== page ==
Diversity in Fantasy: We Can Do Better.

Diversity in Fantasy

One of the best things about writing in the fantasy fiction genre is that anything goes. I’m not saying there aren’t rules – there are – Harry Potter wasn’t able to bring his parents back from the dead, the One Ring gave Frodo powers, but not without consequence.  If done correctly, magic or superpowers shouldn’t be a panacea to all life’s problems or there would be nothing at stake, nothing for our hero to overcome or run up against. There are limits to magic and rules that govern fantasy worlds.   But – the good news is, as a writer – you make the rules!  You can create a fictional world of fish people, so long as you can convincingly explain to the reader how they’re able to breath under water, what kind of teeth they have for eating prey and how they’re able to navigate the darkest depths of the ocean.  Fantasy – no matter how far-fetched – must have a basis in reality or you risk the reader suspending their disbelief.

Which is why a lot of fantasy worlds draw from science, historical events, real people or historical periods.  Doing this provides the reader with a recognizable framework through which to view the world.  Going forward, let’s call that framework belief glasses.  As long as the writer provides the reader with a pair of belief glasses, the reader should be able to comfortably navigate the writer’s world and not get taken out of it.  So when you’re creating those glasses, why create ones that only see white people?  Why create glasses that can see dragons but not women in positions of power?  Why not make full-spectrum glasses? Continue reading “Diversity in Fantasy: We Can Do Better.”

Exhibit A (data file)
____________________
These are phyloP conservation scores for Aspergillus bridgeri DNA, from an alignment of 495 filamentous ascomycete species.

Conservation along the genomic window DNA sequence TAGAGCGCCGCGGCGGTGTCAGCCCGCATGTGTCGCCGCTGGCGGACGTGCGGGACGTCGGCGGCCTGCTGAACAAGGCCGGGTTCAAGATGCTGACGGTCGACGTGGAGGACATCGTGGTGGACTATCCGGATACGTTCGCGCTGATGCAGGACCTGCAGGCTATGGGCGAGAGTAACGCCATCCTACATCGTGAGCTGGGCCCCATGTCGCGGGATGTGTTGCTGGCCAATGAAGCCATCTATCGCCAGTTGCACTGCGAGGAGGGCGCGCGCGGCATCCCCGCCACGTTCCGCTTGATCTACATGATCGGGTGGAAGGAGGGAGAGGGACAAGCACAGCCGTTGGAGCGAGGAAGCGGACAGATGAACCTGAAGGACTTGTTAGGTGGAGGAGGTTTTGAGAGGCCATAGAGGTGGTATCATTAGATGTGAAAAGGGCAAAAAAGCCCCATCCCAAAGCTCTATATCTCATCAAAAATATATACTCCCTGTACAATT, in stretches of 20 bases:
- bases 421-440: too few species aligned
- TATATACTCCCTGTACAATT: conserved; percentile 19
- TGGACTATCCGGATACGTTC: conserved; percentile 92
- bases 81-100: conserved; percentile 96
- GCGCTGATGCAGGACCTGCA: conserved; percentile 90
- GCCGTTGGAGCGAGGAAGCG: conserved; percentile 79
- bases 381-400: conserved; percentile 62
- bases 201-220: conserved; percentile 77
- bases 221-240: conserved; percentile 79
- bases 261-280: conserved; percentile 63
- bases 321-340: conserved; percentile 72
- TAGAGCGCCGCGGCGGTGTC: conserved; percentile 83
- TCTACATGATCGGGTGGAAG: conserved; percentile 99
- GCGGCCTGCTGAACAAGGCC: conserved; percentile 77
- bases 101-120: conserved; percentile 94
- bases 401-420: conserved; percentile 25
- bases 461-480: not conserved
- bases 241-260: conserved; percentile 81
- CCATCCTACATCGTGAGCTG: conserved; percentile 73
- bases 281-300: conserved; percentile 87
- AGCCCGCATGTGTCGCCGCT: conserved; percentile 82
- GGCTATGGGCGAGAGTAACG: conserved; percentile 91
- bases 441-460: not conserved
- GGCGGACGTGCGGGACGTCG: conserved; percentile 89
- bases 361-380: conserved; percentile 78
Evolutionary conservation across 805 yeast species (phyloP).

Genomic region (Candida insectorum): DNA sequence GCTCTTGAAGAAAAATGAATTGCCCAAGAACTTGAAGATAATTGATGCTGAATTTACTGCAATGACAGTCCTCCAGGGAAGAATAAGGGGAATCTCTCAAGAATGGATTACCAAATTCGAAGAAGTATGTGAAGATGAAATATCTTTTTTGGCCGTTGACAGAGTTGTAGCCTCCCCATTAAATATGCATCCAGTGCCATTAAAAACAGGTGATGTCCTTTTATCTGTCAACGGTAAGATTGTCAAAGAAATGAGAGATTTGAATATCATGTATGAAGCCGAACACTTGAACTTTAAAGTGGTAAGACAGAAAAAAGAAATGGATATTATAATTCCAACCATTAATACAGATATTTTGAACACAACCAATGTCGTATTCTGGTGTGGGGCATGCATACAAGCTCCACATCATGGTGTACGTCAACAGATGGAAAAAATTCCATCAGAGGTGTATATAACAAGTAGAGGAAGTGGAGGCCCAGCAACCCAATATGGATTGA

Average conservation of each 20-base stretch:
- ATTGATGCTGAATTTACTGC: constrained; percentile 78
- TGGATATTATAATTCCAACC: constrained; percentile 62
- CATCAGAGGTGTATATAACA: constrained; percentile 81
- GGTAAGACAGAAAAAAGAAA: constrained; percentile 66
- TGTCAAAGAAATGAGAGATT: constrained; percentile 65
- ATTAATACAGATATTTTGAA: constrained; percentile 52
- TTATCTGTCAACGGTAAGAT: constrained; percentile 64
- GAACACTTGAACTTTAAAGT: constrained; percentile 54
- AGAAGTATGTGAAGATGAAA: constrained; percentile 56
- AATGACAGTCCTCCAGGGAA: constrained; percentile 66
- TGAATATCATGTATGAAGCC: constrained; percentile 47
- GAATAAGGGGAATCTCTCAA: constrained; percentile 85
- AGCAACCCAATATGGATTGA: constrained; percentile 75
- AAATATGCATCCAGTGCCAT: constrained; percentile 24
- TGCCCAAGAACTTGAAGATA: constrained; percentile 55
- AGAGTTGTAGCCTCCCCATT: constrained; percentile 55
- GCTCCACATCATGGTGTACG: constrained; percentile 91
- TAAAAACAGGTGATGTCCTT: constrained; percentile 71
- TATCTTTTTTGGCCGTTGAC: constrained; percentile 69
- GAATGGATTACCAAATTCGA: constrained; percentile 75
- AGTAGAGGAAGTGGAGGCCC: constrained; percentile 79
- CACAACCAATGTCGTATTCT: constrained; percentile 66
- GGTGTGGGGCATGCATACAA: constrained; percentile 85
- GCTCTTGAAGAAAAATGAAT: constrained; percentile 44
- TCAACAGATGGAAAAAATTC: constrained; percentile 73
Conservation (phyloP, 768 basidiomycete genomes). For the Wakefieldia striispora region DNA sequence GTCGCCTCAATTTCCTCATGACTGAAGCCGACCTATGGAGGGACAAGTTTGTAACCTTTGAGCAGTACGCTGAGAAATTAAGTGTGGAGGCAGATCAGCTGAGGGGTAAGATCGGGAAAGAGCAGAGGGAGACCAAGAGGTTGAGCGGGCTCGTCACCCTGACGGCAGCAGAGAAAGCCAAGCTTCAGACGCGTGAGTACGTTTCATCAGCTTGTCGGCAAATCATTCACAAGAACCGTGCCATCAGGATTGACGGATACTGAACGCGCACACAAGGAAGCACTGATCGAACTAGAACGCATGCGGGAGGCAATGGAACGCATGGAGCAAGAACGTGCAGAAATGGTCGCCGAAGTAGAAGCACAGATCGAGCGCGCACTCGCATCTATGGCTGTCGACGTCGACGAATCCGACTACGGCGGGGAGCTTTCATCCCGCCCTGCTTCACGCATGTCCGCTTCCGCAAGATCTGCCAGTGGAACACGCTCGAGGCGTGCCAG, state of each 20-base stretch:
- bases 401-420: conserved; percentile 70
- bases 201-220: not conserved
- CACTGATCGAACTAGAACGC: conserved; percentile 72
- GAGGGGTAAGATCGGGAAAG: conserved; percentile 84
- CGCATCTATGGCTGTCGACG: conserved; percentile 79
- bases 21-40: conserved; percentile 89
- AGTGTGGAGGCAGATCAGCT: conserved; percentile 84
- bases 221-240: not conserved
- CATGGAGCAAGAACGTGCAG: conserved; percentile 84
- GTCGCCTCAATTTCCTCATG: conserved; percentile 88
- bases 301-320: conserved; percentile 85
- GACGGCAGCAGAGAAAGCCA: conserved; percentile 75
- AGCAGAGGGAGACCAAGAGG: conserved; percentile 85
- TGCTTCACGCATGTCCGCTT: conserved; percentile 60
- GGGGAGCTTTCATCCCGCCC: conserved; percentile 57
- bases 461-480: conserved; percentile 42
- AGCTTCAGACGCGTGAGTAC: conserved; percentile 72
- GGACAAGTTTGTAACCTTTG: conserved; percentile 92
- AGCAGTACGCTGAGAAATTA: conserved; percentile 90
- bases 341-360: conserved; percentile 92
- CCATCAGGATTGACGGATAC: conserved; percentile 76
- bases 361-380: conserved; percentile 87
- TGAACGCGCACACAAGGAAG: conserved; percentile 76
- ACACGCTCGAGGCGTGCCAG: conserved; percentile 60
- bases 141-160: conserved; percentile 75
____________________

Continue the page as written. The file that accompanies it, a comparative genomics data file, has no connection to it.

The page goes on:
Why We Procrastinate. (Pt 1)

MAKES (1)We’ve all been there before – when facing a looming deadline for a research paper or work presentation – we somehow find ourselves binge-watching episodes of Stranger Things on Netflix or re-alphabetizing our book shelves.  We have every intention of doing the thing…eventually.  We even set arbitrary deadlines for ourselves: I’ll do it at 11 o’clock.  And when 11 o’clock comes and goes and we still haven’t done the thing, we move the finish line.  I’ll start tomorrow.  I’ll start Monday.  I’ll start the first of May.  I’ll start in the New Year.  In the meantime, we stew in anxiety, guilt and self-hatred.  Why can’t I do the thing?  What’s wrong with me?  Will I ever do the thing?  Can I even do the thing? Continue reading “Why We Procrastinate. (Pt 1)”

It’s Never Too Late: 10 Writers & Artists That Were Late Bloomers

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In a world where it’s all about the next, young innovative person to come along, it’s easy to feel like we have passed our expiration date as writers or artists.  But does creativity have an expiration date?  Is there such a thing as “too late” when it comes to creating?

Continue reading “It’s Never Too Late: 10 Writers & Artists That Were Late Bloomers”